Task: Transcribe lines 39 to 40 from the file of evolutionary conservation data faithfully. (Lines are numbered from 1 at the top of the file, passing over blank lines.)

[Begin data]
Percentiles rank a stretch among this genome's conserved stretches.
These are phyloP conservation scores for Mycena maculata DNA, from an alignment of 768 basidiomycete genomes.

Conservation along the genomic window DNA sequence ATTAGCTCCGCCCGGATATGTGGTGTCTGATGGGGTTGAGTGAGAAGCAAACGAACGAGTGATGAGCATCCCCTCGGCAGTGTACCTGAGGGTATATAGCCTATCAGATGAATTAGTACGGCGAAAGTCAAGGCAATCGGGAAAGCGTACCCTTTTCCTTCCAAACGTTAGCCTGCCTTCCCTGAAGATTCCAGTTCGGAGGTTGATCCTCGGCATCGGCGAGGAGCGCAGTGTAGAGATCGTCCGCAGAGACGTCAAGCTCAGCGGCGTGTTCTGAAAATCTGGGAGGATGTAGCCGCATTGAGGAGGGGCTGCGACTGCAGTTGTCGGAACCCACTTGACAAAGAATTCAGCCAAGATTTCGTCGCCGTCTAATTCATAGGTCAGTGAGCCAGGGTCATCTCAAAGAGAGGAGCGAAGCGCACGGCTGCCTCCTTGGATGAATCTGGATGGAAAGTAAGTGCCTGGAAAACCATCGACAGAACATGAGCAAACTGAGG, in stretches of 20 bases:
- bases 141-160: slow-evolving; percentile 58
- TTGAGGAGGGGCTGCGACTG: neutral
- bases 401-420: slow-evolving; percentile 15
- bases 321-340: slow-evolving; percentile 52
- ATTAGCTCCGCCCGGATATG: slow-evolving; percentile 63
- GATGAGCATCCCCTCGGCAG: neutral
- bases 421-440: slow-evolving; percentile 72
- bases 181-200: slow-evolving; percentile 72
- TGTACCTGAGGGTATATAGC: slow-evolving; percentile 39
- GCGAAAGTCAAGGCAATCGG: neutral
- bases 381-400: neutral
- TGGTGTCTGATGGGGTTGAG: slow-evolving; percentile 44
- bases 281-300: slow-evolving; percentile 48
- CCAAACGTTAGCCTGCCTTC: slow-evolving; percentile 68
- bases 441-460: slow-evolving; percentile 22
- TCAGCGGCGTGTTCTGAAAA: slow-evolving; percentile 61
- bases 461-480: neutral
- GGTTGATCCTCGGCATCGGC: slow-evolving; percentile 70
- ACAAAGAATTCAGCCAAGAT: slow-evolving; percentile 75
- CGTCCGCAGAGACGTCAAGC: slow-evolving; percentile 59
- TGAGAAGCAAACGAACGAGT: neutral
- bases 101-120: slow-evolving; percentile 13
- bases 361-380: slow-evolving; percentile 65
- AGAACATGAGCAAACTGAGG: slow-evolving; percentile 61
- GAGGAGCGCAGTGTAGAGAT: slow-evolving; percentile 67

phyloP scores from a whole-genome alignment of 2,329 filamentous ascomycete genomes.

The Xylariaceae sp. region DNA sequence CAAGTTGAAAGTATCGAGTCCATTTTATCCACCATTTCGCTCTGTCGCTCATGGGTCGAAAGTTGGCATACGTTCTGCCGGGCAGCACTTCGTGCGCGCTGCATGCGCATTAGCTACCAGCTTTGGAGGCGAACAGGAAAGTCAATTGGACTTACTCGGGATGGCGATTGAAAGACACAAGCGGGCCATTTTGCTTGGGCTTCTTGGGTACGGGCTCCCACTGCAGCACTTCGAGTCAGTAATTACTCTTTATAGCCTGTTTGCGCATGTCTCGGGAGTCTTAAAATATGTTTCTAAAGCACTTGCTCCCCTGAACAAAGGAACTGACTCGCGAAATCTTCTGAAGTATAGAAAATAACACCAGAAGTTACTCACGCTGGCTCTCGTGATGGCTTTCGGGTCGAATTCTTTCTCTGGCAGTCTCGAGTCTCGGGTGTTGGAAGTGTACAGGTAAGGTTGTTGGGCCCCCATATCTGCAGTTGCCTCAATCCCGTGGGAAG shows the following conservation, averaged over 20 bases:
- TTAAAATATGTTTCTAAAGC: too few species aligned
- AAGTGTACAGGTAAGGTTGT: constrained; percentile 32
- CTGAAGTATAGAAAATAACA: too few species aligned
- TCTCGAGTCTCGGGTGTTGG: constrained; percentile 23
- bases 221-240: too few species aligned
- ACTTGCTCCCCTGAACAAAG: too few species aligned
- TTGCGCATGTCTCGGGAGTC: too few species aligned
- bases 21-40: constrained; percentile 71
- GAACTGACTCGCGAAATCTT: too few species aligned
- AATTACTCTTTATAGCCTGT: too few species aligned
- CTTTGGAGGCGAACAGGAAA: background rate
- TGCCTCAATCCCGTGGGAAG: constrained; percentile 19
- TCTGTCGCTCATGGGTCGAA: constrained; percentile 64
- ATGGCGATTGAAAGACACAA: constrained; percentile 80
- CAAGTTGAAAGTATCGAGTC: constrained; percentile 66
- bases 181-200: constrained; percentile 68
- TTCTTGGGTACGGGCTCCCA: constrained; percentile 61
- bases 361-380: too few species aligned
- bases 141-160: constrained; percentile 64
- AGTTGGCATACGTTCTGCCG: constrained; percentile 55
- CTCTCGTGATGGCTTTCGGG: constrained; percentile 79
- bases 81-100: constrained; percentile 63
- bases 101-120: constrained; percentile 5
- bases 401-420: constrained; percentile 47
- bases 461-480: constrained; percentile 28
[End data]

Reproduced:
- GAACTGACTCGCGAAATCTT: too few species aligned
- AATTACTCTTTATAGCCTGT: too few species aligned